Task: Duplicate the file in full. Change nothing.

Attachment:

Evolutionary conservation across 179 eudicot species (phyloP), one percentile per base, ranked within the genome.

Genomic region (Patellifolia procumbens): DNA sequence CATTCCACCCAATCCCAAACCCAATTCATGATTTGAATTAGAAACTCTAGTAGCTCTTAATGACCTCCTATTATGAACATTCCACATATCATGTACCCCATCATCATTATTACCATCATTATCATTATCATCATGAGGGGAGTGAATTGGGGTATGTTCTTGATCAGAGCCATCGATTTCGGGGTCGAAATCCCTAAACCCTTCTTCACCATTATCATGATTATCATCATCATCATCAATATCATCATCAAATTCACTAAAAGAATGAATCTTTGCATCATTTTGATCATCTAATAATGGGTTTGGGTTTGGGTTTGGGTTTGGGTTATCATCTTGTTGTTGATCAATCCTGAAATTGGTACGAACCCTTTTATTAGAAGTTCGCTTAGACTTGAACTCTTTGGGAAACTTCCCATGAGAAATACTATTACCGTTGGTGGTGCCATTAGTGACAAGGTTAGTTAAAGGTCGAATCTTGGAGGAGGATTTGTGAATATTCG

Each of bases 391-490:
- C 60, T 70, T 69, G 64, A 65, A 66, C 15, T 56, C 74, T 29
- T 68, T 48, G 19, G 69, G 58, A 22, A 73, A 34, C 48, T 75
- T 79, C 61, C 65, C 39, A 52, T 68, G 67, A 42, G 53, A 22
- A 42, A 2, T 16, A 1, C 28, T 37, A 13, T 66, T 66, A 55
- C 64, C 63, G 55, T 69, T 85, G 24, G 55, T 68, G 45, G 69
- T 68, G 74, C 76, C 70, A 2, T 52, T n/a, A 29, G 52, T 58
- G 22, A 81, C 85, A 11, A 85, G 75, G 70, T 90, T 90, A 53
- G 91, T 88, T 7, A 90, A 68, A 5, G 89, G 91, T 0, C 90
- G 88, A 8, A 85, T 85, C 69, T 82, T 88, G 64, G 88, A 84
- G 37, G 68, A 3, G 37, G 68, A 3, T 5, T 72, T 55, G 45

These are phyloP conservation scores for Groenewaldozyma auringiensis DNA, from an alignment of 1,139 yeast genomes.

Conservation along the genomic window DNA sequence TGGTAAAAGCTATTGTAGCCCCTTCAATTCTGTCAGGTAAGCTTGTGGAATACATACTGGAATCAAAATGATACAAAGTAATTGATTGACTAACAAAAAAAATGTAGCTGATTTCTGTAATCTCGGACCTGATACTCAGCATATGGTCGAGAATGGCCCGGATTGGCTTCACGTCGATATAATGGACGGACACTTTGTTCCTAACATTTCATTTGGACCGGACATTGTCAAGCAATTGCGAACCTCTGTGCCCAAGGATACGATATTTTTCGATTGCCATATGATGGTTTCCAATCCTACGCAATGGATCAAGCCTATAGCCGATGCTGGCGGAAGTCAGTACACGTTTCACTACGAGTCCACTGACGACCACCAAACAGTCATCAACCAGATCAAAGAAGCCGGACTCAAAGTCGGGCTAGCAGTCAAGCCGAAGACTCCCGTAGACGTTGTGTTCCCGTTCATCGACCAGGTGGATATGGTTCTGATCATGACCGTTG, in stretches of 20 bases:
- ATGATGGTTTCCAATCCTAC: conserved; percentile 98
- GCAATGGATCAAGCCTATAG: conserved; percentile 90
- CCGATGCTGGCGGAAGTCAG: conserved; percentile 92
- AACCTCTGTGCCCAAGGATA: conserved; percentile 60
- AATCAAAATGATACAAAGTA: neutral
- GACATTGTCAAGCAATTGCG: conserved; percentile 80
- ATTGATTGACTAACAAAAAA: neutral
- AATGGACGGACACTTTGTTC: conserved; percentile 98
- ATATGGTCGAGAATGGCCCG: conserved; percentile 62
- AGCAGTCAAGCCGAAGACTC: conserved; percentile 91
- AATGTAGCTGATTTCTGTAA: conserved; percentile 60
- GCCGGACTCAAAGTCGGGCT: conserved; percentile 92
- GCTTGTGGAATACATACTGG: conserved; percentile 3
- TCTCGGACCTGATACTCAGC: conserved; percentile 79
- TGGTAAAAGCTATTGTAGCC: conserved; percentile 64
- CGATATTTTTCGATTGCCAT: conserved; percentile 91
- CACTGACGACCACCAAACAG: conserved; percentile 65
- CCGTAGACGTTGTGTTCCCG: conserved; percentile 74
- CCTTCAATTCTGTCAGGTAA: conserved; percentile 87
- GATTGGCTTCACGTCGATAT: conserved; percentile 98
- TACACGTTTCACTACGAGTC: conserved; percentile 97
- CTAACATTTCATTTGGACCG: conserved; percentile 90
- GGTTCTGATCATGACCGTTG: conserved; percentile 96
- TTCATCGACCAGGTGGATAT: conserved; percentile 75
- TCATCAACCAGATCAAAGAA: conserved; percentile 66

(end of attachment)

Evolutionary conservation across 179 eudicot species (phyloP), one percentile per base, ranked within the genome.

Genomic region (Patellifolia procumbens): DNA sequence CATTCCACCCAATCCCAAACCCAATTCATGATTTGAATTAGAAACTCTAGTAGCTCTTAATGACCTCCTATTATGAACATTCCACATATCATGTACCCCATCATCATTATTACCATCATTATCATTATCATCATGAGGGGAGTGAATTGGGGTATGTTCTTGATCAGAGCCATCGATTTCGGGGTCGAAATCCCTAAACCCTTCTTCACCATTATCATGATTATCATCATCATCATCAATATCATCATCAAATTCACTAAAAGAATGAATCTTTGCATCATTTTGATCATCTAATAATGGGTTTGGGTTTGGGTTTGGGTTTGGGTTATCATCTTGTTGTTGATCAATCCTGAAATTGGTACGAACCCTTTTATTAGAAGTTCGCTTAGACTTGAACTCTTTGGGAAACTTCCCATGAGAAATACTATTACCGTTGGTGGTGCCATTAGTGACAAGGTTAGTTAAAGGTCGAATCTTGGAGGAGGATTTGTGAATATTCG

Each of bases 391-490:
- C 60, T 70, T 69, G 64, A 65, A 66, C 15, T 56, C 74, T 29
- T 68, T 48, G 19, G 69, G 58, A 22, A 73, A 34, C 48, T 75
- T 79, C 61, C 65, C 39, A 52, T 68, G 67, A 42, G 53, A 22
- A 42, A 2, T 16, A 1, C 28, T 37, A 13, T 66, T 66, A 55
- C 64, C 63, G 55, T 69, T 85, G 24, G 55, T 68, G 45, G 69
- T 68, G 74, C 76, C 70, A 2, T 52, T n/a, A 29, G 52, T 58
- G 22, A 81, C 85, A 11, A 85, G 75, G 70, T 90, T 90, A 53
- G 91, T 88, T 7, A 90, A 68, A 5, G 89, G 91, T 0, C 90
- G 88, A 8, A 85, T 85, C 69, T 82, T 88, G 64, G 88, A 84
- G 37, G 68, A 3, G 37, G 68, A 3, T 5, T 72, T 55, G 45

These are phyloP conservation scores for Groenewaldozyma auringiensis DNA, from an alignment of 1,139 yeast genomes.

Conservation along the genomic window DNA sequence TGGTAAAAGCTATTGTAGCCCCTTCAATTCTGTCAGGTAAGCTTGTGGAATACATACTGGAATCAAAATGATACAAAGTAATTGATTGACTAACAAAAAAAATGTAGCTGATTTCTGTAATCTCGGACCTGATACTCAGCATATGGTCGAGAATGGCCCGGATTGGCTTCACGTCGATATAATGGACGGACACTTTGTTCCTAACATTTCATTTGGACCGGACATTGTCAAGCAATTGCGAACCTCTGTGCCCAAGGATACGATATTTTTCGATTGCCATATGATGGTTTCCAATCCTACGCAATGGATCAAGCCTATAGCCGATGCTGGCGGAAGTCAGTACACGTTTCACTACGAGTCCACTGACGACCACCAAACAGTCATCAACCAGATCAAAGAAGCCGGACTCAAAGTCGGGCTAGCAGTCAAGCCGAAGACTCCCGTAGACGTTGTGTTCCCGTTCATCGACCAGGTGGATATGGTTCTGATCATGACCGTTG, in stretches of 20 bases:
- ATGATGGTTTCCAATCCTAC: conserved; percentile 98
- GCAATGGATCAAGCCTATAG: conserved; percentile 90
- CCGATGCTGGCGGAAGTCAG: conserved; percentile 92
- AACCTCTGTGCCCAAGGATA: conserved; percentile 60
- AATCAAAATGATACAAAGTA: neutral
- GACATTGTCAAGCAATTGCG: conserved; percentile 80
- ATTGATTGACTAACAAAAAA: neutral
- AATGGACGGACACTTTGTTC: conserved; percentile 98
- ATATGGTCGAGAATGGCCCG: conserved; percentile 62
- AGCAGTCAAGCCGAAGACTC: conserved; percentile 91
- AATGTAGCTGATTTCTGTAA: conserved; percentile 60
- GCCGGACTCAAAGTCGGGCT: conserved; percentile 92
- GCTTGTGGAATACATACTGG: conserved; percentile 3
- TCTCGGACCTGATACTCAGC: conserved; percentile 79
- TGGTAAAAGCTATTGTAGCC: conserved; percentile 64
- CGATATTTTTCGATTGCCAT: conserved; percentile 91
- CACTGACGACCACCAAACAG: conserved; percentile 65
- CCGTAGACGTTGTGTTCCCG: conserved; percentile 74
- CCTTCAATTCTGTCAGGTAA: conserved; percentile 87
- GATTGGCTTCACGTCGATAT: conserved; percentile 98
- TACACGTTTCACTACGAGTC: conserved; percentile 97
- CTAACATTTCATTTGGACCG: conserved; percentile 90
- GGTTCTGATCATGACCGTTG: conserved; percentile 96
- TTCATCGACCAGGTGGATAT: conserved; percentile 75
- TCATCAACCAGATCAAAGAA: conserved; percentile 66